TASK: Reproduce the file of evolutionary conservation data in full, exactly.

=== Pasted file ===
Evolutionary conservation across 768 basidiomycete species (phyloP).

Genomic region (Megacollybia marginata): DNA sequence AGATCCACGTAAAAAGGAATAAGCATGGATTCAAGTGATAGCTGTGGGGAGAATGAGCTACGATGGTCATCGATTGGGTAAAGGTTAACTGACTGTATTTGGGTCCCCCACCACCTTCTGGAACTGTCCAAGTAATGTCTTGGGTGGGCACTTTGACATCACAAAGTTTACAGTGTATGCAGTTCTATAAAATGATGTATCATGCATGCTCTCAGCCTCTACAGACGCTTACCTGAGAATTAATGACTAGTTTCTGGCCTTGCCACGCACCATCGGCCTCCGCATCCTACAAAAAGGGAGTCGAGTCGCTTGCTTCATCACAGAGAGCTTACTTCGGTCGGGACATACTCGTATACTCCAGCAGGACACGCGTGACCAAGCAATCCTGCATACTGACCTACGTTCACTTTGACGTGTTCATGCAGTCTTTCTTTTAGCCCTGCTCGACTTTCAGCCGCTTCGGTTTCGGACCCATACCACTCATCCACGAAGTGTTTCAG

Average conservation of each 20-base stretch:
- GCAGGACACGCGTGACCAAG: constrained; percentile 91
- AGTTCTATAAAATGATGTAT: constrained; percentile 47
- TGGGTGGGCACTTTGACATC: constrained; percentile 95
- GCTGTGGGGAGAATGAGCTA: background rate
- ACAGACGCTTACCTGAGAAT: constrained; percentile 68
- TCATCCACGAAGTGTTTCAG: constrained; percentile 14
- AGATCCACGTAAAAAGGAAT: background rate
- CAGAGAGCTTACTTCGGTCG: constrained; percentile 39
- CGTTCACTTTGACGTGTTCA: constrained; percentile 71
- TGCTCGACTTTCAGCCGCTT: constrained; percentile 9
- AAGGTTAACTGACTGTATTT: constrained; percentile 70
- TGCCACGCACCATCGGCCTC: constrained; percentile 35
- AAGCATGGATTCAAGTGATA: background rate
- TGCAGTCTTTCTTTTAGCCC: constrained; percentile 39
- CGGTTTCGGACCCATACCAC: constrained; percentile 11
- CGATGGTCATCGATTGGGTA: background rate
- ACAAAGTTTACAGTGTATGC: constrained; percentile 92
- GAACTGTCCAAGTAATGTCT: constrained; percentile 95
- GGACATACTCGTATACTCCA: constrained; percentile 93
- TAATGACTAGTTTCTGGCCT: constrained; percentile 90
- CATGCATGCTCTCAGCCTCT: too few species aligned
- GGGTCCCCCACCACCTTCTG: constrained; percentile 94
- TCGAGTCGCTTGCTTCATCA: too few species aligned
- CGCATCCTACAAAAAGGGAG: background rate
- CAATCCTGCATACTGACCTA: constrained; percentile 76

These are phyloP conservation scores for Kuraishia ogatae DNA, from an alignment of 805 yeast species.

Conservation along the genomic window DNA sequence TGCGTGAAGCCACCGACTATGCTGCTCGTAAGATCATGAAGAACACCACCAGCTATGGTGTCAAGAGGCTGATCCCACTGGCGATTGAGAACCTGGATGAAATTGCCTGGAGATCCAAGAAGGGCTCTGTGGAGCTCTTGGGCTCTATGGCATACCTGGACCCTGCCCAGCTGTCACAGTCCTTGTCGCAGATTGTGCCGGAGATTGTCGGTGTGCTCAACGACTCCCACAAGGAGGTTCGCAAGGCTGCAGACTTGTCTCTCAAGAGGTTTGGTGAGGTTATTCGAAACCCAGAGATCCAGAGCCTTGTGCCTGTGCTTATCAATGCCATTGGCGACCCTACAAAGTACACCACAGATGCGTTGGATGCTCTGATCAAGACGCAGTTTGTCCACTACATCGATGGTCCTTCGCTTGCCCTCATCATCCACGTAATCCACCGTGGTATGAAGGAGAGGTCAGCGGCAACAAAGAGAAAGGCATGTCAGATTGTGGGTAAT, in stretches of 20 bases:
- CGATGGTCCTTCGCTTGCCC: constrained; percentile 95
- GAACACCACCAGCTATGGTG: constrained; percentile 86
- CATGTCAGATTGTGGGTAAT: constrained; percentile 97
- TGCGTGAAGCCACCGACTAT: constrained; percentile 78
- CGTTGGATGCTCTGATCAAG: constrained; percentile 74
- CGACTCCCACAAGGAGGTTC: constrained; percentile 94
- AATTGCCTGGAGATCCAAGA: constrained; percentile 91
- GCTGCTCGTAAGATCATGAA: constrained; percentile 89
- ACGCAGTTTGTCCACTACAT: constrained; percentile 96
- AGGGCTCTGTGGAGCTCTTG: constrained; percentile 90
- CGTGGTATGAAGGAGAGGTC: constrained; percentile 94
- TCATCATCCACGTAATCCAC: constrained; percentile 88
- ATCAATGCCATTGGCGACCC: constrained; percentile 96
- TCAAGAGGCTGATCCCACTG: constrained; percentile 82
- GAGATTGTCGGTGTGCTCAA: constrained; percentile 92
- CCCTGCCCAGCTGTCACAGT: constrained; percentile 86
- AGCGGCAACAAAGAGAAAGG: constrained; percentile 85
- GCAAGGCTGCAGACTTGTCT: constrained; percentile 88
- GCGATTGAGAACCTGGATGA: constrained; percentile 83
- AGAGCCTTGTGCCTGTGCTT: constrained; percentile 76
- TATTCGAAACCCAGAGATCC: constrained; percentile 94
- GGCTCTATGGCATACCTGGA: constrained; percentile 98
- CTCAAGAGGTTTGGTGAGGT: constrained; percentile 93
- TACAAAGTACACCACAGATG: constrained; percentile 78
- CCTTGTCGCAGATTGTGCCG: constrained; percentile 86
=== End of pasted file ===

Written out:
Evolutionary conservation across 768 basidiomycete species (phyloP).

Genomic region (Megacollybia marginata): DNA sequence AGATCCACGTAAAAAGGAATAAGCATGGATTCAAGTGATAGCTGTGGGGAGAATGAGCTACGATGGTCATCGATTGGGTAAAGGTTAACTGACTGTATTTGGGTCCCCCACCACCTTCTGGAACTGTCCAAGTAATGTCTTGGGTGGGCACTTTGACATCACAAAGTTTACAGTGTATGCAGTTCTATAAAATGATGTATCATGCATGCTCTCAGCCTCTACAGACGCTTACCTGAGAATTAATGACTAGTTTCTGGCCTTGCCACGCACCATCGGCCTCCGCATCCTACAAAAAGGGAGTCGAGTCGCTTGCTTCATCACAGAGAGCTTACTTCGGTCGGGACATACTCGTATACTCCAGCAGGACACGCGTGACCAAGCAATCCTGCATACTGACCTACGTTCACTTTGACGTGTTCATGCAGTCTTTCTTTTAGCCCTGCTCGACTTTCAGCCGCTTCGGTTTCGGACCCATACCACTCATCCACGAAGTGTTTCAG

Average conservation of each 20-base stretch:
- GCAGGACACGCGTGACCAAG: constrained; percentile 91
- AGTTCTATAAAATGATGTAT: constrained; percentile 47
- TGGGTGGGCACTTTGACATC: constrained; percentile 95
- GCTGTGGGGAGAATGAGCTA: background rate
- ACAGACGCTTACCTGAGAAT: constrained; percentile 68
- TCATCCACGAAGTGTTTCAG: constrained; percentile 14
- AGATCCACGTAAAAAGGAAT: background rate
- CAGAGAGCTTACTTCGGTCG: constrained; percentile 39
- CGTTCACTTTGACGTGTTCA: constrained; percentile 71
- TGCTCGACTTTCAGCCGCTT: constrained; percentile 9
- AAGGTTAACTGACTGTATTT: constrained; percentile 70
- TGCCACGCACCATCGGCCTC: constrained; percentile 35
- AAGCATGGATTCAAGTGATA: background rate
- TGCAGTCTTTCTTTTAGCCC: constrained; percentile 39
- CGGTTTCGGACCCATACCAC: constrained; percentile 11
- CGATGGTCATCGATTGGGTA: background rate
- ACAAAGTTTACAGTGTATGC: constrained; percentile 92
- GAACTGTCCAAGTAATGTCT: constrained; percentile 95
- GGACATACTCGTATACTCCA: constrained; percentile 93
- TAATGACTAGTTTCTGGCCT: constrained; percentile 90
- CATGCATGCTCTCAGCCTCT: too few species aligned
- GGGTCCCCCACCACCTTCTG: constrained; percentile 94
- TCGAGTCGCTTGCTTCATCA: too few species aligned
- CGCATCCTACAAAAAGGGAG: background rate
- CAATCCTGCATACTGACCTA: constrained; percentile 76

These are phyloP conservation scores for Kuraishia ogatae DNA, from an alignment of 805 yeast species.

Conservation along the genomic window DNA sequence TGCGTGAAGCCACCGACTATGCTGCTCGTAAGATCATGAAGAACACCACCAGCTATGGTGTCAAGAGGCTGATCCCACTGGCGATTGAGAACCTGGATGAAATTGCCTGGAGATCCAAGAAGGGCTCTGTGGAGCTCTTGGGCTCTATGGCATACCTGGACCCTGCCCAGCTGTCACAGTCCTTGTCGCAGATTGTGCCGGAGATTGTCGGTGTGCTCAACGACTCCCACAAGGAGGTTCGCAAGGCTGCAGACTTGTCTCTCAAGAGGTTTGGTGAGGTTATTCGAAACCCAGAGATCCAGAGCCTTGTGCCTGTGCTTATCAATGCCATTGGCGACCCTACAAAGTACACCACAGATGCGTTGGATGCTCTGATCAAGACGCAGTTTGTCCACTACATCGATGGTCCTTCGCTTGCCCTCATCATCCACGTAATCCACCGTGGTATGAAGGAGAGGTCAGCGGCAACAAAGAGAAAGGCATGTCAGATTGTGGGTAAT, in stretches of 20 bases:
- CGATGGTCCTTCGCTTGCCC: constrained; percentile 95
- GAACACCACCAGCTATGGTG: constrained; percentile 86
- CATGTCAGATTGTGGGTAAT: constrained; percentile 97
- TGCGTGAAGCCACCGACTAT: constrained; percentile 78
- CGTTGGATGCTCTGATCAAG: constrained; percentile 74
- CGACTCCCACAAGGAGGTTC: constrained; percentile 94
- AATTGCCTGGAGATCCAAGA: constrained; percentile 91
- GCTGCTCGTAAGATCATGAA: constrained; percentile 89
- ACGCAGTTTGTCCACTACAT: constrained; percentile 96
- AGGGCTCTGTGGAGCTCTTG: constrained; percentile 90
- CGTGGTATGAAGGAGAGGTC: constrained; percentile 94
- TCATCATCCACGTAATCCAC: constrained; percentile 88
- ATCAATGCCATTGGCGACCC: constrained; percentile 96
- TCAAGAGGCTGATCCCACTG: constrained; percentile 82
- GAGATTGTCGGTGTGCTCAA: constrained; percentile 92
- CCCTGCCCAGCTGTCACAGT: constrained; percentile 86
- AGCGGCAACAAAGAGAAAGG: constrained; percentile 85
- GCAAGGCTGCAGACTTGTCT: constrained; percentile 88
- GCGATTGAGAACCTGGATGA: constrained; percentile 83
- AGAGCCTTGTGCCTGTGCTT: constrained; percentile 76
- TATTCGAAACCCAGAGATCC: constrained; percentile 94
- GGCTCTATGGCATACCTGGA: constrained; percentile 98
- CTCAAGAGGTTTGGTGAGGT: constrained; percentile 93
- TACAAAGTACACCACAGATG: constrained; percentile 78
- CCTTGTCGCAGATTGTGCCG: constrained; percentile 86